Embargo until September, 6 2001
E-BioSci is a new, next generation scientific information service initiated by EMBO to meet the future needs of researchers in the life sciences and funded by the European Commission with 2,4 million Euro over three years. The service - aimed at establishing Europe’s leadership in one of the most important and fast moving scientific fields of our day - will offer scientists and other researchers new forms of navigation through the dramatically increasing flood of biological information and factual data repositories.
Rapid access to information plays a key role in advancing scientific research and innovation processes. In the field of life sciences, a flood of information is being amassed. However, it is no longer just the sheer amount of data that is problematic - the information is no longer held in just scientific articles. Large amounts are stored as multimedia material and in databases.
Hence a major challenge for scientists is accessing this information rapidly and efficiently. EMBO’s new trans-national project, E-BioSci, addresses these issues. It will allow users to navigate from a data record in either a bibliographic database, a biological sequence database, or elsewhere to the full text of a relevant journal article or other type of explanatory information. EMBO is undertaking this project as part of its mission to promote high-quality research activities in the life sciences.
The E-BioSci network involves seven European partners from four countries with expertise in providing access to and retrieval of information in digital form. E-BioSci builds on the European partners’ considerable strengths. It benefits from significant financial support from the European Community, but nonetheless its impact will be global. Ideas for the E-BioSci project grew out of discussions with many interested parties including scientists at the National Institutes of Health (USA).
"Our aim is to ensure high-quality, peer-reviewed, complete searchable combinations of information that would be made available on the desktop of every scientist throughout the world," explains Frank Gannon, EMBO’s Executive Director. "This is an ambition that can only be achieved with the strong cooperation from many parties including in particular, the libraries, the scientists, the publishers, and the various funding agencies." EMBO is aware of this challenge and is confident that together with the partners that are associated with the project it will succeed and that the benefits will be widely felt for many years to come.
Dr. Les Grivell
Tel.: +49 (0) 6221 8891-501
Fax: +49 (0) 6221 8891-210
Dr. Ellen Peerenboom
Tel.: +49 (0) 6221 8891-108
Fax: +49 (0) 6221 8891-200
E-BioSci at EMBO
Dr. Ellen Peerenboom | idw
How cells hack their own genes
24.08.2017 | IMBA - Institut für Molekulare Biotechnologie der Österreichischen Akademie der Wissenschaften GmbH
What the world's tiniest 'monster truck' reveals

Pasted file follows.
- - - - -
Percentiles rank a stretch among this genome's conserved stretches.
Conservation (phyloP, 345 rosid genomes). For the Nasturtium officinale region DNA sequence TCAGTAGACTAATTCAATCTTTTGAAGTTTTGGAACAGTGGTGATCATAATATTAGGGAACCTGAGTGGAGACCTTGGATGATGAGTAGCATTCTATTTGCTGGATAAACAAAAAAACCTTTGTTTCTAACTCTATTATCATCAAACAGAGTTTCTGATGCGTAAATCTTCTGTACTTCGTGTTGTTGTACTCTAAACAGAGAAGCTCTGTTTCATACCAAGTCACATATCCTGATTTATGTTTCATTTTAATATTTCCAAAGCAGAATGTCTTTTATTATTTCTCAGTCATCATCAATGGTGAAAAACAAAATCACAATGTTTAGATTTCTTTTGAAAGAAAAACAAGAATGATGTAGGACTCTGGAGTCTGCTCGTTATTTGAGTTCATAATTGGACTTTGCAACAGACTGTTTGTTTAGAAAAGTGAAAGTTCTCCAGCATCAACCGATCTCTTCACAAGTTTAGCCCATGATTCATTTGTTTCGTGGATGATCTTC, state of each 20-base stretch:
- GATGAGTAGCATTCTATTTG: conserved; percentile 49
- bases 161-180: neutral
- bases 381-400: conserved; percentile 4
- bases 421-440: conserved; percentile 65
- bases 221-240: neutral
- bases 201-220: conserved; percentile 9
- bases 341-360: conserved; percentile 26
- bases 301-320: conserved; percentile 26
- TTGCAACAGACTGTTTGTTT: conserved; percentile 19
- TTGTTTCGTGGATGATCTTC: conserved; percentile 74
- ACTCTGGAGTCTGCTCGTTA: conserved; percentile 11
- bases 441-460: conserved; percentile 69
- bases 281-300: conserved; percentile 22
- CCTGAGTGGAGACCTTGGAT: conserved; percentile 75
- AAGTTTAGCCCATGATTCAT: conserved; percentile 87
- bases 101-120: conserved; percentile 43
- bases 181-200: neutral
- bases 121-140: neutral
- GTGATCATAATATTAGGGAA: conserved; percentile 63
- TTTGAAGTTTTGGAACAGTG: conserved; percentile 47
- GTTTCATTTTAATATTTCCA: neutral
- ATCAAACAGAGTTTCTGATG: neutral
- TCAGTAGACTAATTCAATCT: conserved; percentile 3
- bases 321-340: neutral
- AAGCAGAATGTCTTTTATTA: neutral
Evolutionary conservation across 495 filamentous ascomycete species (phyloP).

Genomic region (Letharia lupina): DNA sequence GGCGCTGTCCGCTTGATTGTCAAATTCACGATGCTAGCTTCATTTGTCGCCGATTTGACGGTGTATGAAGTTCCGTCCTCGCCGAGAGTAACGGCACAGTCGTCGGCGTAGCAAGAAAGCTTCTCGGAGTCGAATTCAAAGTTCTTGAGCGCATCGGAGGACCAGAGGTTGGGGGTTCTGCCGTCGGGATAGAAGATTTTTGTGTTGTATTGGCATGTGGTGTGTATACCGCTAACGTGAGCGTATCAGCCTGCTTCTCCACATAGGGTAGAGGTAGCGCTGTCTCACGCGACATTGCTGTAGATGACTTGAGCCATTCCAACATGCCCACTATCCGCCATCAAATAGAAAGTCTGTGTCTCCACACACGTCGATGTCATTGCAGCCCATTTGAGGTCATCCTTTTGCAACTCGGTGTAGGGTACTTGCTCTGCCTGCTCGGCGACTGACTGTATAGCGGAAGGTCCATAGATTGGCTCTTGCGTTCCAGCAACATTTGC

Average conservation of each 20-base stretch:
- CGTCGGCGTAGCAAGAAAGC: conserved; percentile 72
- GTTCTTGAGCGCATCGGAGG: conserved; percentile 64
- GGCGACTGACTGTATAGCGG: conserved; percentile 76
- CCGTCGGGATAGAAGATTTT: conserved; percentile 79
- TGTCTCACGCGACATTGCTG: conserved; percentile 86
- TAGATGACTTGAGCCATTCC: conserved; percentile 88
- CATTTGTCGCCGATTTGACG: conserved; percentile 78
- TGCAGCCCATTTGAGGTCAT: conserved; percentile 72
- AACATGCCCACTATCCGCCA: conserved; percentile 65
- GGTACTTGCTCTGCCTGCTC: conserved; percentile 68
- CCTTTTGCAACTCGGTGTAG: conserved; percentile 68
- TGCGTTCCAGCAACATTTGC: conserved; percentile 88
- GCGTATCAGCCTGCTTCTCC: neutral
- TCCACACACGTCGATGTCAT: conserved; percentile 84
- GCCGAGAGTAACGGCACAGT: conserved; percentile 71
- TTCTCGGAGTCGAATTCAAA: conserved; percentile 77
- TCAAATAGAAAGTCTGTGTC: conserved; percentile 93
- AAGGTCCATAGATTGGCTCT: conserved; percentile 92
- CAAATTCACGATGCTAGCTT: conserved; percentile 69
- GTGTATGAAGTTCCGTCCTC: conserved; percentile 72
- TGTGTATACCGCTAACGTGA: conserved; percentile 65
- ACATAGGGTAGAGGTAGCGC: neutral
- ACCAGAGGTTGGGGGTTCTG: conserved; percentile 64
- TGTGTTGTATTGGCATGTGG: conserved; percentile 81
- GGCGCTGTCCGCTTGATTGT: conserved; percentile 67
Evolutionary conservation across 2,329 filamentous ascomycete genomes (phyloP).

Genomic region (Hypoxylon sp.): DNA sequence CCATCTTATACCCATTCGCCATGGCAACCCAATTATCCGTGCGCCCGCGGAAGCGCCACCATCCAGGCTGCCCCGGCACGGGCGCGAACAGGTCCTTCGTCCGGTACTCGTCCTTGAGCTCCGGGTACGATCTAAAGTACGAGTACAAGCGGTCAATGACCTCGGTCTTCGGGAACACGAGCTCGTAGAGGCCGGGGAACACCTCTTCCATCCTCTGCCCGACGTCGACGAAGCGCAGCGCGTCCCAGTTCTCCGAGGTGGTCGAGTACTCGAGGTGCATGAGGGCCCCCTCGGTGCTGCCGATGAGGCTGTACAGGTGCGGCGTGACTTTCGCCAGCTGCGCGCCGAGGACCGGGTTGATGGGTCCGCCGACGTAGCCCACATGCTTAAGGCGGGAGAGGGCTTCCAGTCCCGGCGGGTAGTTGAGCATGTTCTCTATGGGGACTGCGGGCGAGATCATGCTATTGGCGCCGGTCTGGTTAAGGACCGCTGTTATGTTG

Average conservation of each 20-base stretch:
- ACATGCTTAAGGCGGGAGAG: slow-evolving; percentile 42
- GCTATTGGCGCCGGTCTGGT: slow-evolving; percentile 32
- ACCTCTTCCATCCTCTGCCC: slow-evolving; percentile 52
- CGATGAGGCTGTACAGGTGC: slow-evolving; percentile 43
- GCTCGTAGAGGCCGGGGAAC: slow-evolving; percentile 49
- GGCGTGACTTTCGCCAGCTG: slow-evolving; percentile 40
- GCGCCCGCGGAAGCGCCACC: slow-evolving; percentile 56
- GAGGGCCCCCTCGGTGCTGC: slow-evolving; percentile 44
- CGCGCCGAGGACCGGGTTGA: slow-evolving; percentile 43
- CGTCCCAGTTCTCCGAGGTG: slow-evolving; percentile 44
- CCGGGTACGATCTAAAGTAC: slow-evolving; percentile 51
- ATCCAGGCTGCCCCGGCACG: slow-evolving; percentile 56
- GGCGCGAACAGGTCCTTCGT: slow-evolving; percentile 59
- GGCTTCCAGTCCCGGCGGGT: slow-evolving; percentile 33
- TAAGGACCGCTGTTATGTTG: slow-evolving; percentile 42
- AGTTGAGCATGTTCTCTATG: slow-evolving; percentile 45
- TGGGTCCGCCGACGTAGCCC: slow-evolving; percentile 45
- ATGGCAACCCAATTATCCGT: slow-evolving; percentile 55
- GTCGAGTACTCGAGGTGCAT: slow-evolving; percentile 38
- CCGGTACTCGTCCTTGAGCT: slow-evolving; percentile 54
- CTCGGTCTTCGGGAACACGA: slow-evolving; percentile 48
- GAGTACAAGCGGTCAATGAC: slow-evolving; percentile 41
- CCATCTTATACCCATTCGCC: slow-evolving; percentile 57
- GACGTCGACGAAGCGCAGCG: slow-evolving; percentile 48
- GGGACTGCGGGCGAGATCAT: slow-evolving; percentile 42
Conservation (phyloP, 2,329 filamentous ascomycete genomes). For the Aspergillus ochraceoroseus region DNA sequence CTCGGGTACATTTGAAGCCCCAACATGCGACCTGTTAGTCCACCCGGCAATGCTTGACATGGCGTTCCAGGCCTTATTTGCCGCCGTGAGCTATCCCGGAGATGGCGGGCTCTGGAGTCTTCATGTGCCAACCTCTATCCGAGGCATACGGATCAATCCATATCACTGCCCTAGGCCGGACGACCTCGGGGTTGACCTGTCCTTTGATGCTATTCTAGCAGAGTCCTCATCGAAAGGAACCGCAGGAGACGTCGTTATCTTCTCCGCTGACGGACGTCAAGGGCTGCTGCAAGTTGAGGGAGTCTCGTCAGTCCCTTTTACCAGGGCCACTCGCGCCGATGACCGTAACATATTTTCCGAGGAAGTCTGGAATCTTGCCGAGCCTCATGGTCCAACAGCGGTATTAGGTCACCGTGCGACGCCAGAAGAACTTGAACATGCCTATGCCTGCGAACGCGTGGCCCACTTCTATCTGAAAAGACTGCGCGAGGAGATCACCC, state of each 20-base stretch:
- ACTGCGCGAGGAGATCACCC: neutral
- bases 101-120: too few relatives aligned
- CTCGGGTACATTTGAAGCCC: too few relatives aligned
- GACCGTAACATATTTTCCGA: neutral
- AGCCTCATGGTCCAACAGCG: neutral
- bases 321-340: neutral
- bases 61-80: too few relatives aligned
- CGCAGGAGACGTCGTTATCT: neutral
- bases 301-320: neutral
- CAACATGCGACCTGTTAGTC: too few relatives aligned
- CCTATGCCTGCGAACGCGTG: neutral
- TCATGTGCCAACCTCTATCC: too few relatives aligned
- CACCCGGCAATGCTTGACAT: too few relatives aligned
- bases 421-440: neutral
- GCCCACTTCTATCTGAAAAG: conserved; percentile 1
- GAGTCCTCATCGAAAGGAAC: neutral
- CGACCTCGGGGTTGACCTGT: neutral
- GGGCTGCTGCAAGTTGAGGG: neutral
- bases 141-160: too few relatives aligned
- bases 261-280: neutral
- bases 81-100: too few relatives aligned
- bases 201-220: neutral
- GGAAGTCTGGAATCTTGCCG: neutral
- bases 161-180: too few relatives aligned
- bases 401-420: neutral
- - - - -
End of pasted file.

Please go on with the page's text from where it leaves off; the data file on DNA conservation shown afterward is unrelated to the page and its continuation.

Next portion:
23.08.2017 | American Chemical Society
Whether you call it effervescent, fizzy, or sparkling, carbonated water is making a comeback as a beverage. Aside from quenching thirst, researchers at the University of Illinois at Urbana-Champaign have discovered a new use for these "bubbly" concoctions that will have major impact on the manufacturer of the world's thinnest, flattest, and one most useful materials -- graphene.
As graphene's popularity grows as an advanced "wonder" material, the speed and quality at which it can be manufactured will be paramount. With that in mind,...
Physicists at the University of Bonn have managed to create optical hollows and more complex patterns into which the light of a Bose-Einstein condensate flows. The creation of such highly low-loss structures for light is a prerequisite for complex light circuits, such as for quantum information processing for a new generation of computers. The researchers are now presenting their results in the journal Nature Photonics.
Light particles (photons) occur as tiny, indivisible portions. Many thousands of these light portions can be merged to form a single super-photon if they are...
For the first time, scientists have shown that circular RNA is linked to brain function. When a RNA molecule called Cdr1as was deleted from the genome of mice, the animals had problems filtering out unnecessary information – like patients suffering from neuropsychiatric disorders.
While hundreds of circular RNAs (circRNAs) are abundant in mammalian brains, one big question has remained unanswered: What are they actually good for? In the...
An experimental small satellite has successfully collected and delivered data on a key measurement for predicting changes in Earth's climate.
The Radiometer Assessment using Vertically Aligned Nanotubes (RAVAN) CubeSat was launched into low-Earth orbit on Nov. 11, 2016, in order to test new...
A study led by scientists of the Max Planck Institute for the Structure and Dynamics of Matter (MPSD) at the Center for Free-Electron Laser Science in Hamburg presents evidence of the coexistence of superconductivity and “charge-density-waves” in compounds of the poorly-studied family of bismuthates. This observation opens up new perspectives for a deeper understanding of the phenomenon of high-temperature superconductivity, a topic which is at the core of condensed matter research since more than 30 years. The paper by Nicoletti et al has been published in the PNAS.
Since the beginning of the 20th century, superconductivity had been observed in some metals at temperatures only a few degrees above the absolute zero (minus...
16.08.2017 | Event News
04.08.2017 | Event News
26.07.2017 | Event News
23.08.2017 | Life Sciences
23.08.2017 | Life Sciences
23.08.2017 | Physics and Astronomy